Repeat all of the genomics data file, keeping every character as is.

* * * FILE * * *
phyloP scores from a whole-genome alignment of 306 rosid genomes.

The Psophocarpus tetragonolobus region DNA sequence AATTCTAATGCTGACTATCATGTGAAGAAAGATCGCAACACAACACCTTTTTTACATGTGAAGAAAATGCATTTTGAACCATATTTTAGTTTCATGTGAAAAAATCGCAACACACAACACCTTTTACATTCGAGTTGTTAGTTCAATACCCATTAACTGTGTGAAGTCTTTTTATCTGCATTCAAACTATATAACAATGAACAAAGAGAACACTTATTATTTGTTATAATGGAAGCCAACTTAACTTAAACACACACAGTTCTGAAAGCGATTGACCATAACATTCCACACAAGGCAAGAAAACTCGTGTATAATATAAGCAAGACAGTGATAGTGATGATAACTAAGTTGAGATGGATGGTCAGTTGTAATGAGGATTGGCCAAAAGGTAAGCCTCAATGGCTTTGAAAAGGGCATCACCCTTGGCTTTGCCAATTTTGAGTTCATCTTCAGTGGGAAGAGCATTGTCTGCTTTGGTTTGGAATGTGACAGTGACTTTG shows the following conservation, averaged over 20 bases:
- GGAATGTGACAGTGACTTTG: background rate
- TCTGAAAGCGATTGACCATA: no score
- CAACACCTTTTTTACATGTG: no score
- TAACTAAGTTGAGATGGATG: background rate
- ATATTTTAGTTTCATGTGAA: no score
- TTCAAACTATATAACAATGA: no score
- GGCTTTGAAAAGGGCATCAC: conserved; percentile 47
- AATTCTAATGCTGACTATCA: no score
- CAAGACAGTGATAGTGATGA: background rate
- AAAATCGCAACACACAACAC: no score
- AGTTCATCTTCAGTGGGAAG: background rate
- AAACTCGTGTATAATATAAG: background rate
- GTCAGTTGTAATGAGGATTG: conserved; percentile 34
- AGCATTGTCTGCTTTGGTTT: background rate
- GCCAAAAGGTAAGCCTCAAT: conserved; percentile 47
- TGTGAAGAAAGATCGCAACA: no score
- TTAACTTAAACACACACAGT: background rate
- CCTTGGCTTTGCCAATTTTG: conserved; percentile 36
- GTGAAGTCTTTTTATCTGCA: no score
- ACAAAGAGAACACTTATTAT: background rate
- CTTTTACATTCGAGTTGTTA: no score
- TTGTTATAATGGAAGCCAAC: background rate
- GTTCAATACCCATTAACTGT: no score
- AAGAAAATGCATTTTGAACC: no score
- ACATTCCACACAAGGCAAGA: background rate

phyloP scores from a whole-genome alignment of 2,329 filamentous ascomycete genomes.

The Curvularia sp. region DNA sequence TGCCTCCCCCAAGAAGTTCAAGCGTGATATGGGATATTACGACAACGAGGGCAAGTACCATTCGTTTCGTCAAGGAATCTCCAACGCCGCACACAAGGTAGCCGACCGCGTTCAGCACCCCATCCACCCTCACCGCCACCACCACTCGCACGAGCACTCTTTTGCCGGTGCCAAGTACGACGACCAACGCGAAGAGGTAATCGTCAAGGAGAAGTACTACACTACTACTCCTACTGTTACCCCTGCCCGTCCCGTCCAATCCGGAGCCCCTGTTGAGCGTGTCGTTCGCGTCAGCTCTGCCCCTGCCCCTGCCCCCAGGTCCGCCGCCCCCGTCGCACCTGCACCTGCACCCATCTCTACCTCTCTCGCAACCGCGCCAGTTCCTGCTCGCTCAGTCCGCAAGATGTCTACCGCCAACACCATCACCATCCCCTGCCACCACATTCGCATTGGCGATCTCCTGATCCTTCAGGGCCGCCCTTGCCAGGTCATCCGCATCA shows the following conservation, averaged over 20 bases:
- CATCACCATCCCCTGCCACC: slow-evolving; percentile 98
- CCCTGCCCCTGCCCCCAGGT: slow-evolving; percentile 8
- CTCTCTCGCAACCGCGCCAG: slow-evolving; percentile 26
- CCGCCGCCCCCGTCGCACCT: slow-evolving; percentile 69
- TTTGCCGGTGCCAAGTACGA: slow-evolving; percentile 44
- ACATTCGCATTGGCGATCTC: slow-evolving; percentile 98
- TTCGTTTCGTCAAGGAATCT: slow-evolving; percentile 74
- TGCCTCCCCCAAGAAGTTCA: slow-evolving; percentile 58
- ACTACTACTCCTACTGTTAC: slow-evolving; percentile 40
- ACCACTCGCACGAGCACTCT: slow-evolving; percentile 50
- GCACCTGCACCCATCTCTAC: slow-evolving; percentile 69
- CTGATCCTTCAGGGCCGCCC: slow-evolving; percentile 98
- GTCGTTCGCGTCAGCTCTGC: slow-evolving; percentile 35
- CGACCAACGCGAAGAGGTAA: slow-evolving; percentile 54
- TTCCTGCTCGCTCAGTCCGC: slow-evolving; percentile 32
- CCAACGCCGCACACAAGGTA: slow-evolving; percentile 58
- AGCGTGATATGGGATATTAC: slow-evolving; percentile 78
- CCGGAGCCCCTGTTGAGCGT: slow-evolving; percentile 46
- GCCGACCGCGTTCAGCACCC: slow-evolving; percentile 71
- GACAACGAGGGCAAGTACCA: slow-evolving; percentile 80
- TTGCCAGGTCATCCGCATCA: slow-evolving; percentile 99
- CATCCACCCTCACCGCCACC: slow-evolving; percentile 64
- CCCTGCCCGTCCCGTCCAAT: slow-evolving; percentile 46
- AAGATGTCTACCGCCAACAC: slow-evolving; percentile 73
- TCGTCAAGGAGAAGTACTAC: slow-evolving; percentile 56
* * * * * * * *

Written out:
phyloP scores from a whole-genome alignment of 306 rosid genomes.

The Psophocarpus tetragonolobus region DNA sequence AATTCTAATGCTGACTATCATGTGAAGAAAGATCGCAACACAACACCTTTTTTACATGTGAAGAAAATGCATTTTGAACCATATTTTAGTTTCATGTGAAAAAATCGCAACACACAACACCTTTTACATTCGAGTTGTTAGTTCAATACCCATTAACTGTGTGAAGTCTTTTTATCTGCATTCAAACTATATAACAATGAACAAAGAGAACACTTATTATTTGTTATAATGGAAGCCAACTTAACTTAAACACACACAGTTCTGAAAGCGATTGACCATAACATTCCACACAAGGCAAGAAAACTCGTGTATAATATAAGCAAGACAGTGATAGTGATGATAACTAAGTTGAGATGGATGGTCAGTTGTAATGAGGATTGGCCAAAAGGTAAGCCTCAATGGCTTTGAAAAGGGCATCACCCTTGGCTTTGCCAATTTTGAGTTCATCTTCAGTGGGAAGAGCATTGTCTGCTTTGGTTTGGAATGTGACAGTGACTTTG shows the following conservation, averaged over 20 bases:
- GGAATGTGACAGTGACTTTG: background rate
- TCTGAAAGCGATTGACCATA: no score
- CAACACCTTTTTTACATGTG: no score
- TAACTAAGTTGAGATGGATG: background rate
- ATATTTTAGTTTCATGTGAA: no score
- TTCAAACTATATAACAATGA: no score
- GGCTTTGAAAAGGGCATCAC: conserved; percentile 47
- AATTCTAATGCTGACTATCA: no score
- CAAGACAGTGATAGTGATGA: background rate
- AAAATCGCAACACACAACAC: no score
- AGTTCATCTTCAGTGGGAAG: background rate
- AAACTCGTGTATAATATAAG: background rate
- GTCAGTTGTAATGAGGATTG: conserved; percentile 34
- AGCATTGTCTGCTTTGGTTT: background rate
- GCCAAAAGGTAAGCCTCAAT: conserved; percentile 47
- TGTGAAGAAAGATCGCAACA: no score
- TTAACTTAAACACACACAGT: background rate
- CCTTGGCTTTGCCAATTTTG: conserved; percentile 36
- GTGAAGTCTTTTTATCTGCA: no score
- ACAAAGAGAACACTTATTAT: background rate
- CTTTTACATTCGAGTTGTTA: no score
- TTGTTATAATGGAAGCCAAC: background rate
- GTTCAATACCCATTAACTGT: no score
- AAGAAAATGCATTTTGAACC: no score
- ACATTCCACACAAGGCAAGA: background rate

phyloP scores from a whole-genome alignment of 2,329 filamentous ascomycete genomes.

The Curvularia sp. region DNA sequence TGCCTCCCCCAAGAAGTTCAAGCGTGATATGGGATATTACGACAACGAGGGCAAGTACCATTCGTTTCGTCAAGGAATCTCCAACGCCGCACACAAGGTAGCCGACCGCGTTCAGCACCCCATCCACCCTCACCGCCACCACCACTCGCACGAGCACTCTTTTGCCGGTGCCAAGTACGACGACCAACGCGAAGAGGTAATCGTCAAGGAGAAGTACTACACTACTACTCCTACTGTTACCCCTGCCCGTCCCGTCCAATCCGGAGCCCCTGTTGAGCGTGTCGTTCGCGTCAGCTCTGCCCCTGCCCCTGCCCCCAGGTCCGCCGCCCCCGTCGCACCTGCACCTGCACCCATCTCTACCTCTCTCGCAACCGCGCCAGTTCCTGCTCGCTCAGTCCGCAAGATGTCTACCGCCAACACCATCACCATCCCCTGCCACCACATTCGCATTGGCGATCTCCTGATCCTTCAGGGCCGCCCTTGCCAGGTCATCCGCATCA shows the following conservation, averaged over 20 bases:
- CATCACCATCCCCTGCCACC: slow-evolving; percentile 98
- CCCTGCCCCTGCCCCCAGGT: slow-evolving; percentile 8
- CTCTCTCGCAACCGCGCCAG: slow-evolving; percentile 26
- CCGCCGCCCCCGTCGCACCT: slow-evolving; percentile 69
- TTTGCCGGTGCCAAGTACGA: slow-evolving; percentile 44
- ACATTCGCATTGGCGATCTC: slow-evolving; percentile 98
- TTCGTTTCGTCAAGGAATCT: slow-evolving; percentile 74
- TGCCTCCCCCAAGAAGTTCA: slow-evolving; percentile 58
- ACTACTACTCCTACTGTTAC: slow-evolving; percentile 40
- ACCACTCGCACGAGCACTCT: slow-evolving; percentile 50
- GCACCTGCACCCATCTCTAC: slow-evolving; percentile 69
- CTGATCCTTCAGGGCCGCCC: slow-evolving; percentile 98
- GTCGTTCGCGTCAGCTCTGC: slow-evolving; percentile 35
- CGACCAACGCGAAGAGGTAA: slow-evolving; percentile 54
- TTCCTGCTCGCTCAGTCCGC: slow-evolving; percentile 32
- CCAACGCCGCACACAAGGTA: slow-evolving; percentile 58
- AGCGTGATATGGGATATTAC: slow-evolving; percentile 78
- CCGGAGCCCCTGTTGAGCGT: slow-evolving; percentile 46
- GCCGACCGCGTTCAGCACCC: slow-evolving; percentile 71
- GACAACGAGGGCAAGTACCA: slow-evolving; percentile 80
- TTGCCAGGTCATCCGCATCA: slow-evolving; percentile 99
- CATCCACCCTCACCGCCACC: slow-evolving; percentile 64
- CCCTGCCCGTCCCGTCCAAT: slow-evolving; percentile 46
- AAGATGTCTACCGCCAACAC: slow-evolving; percentile 73
- TCGTCAAGGAGAAGTACTAC: slow-evolving; percentile 56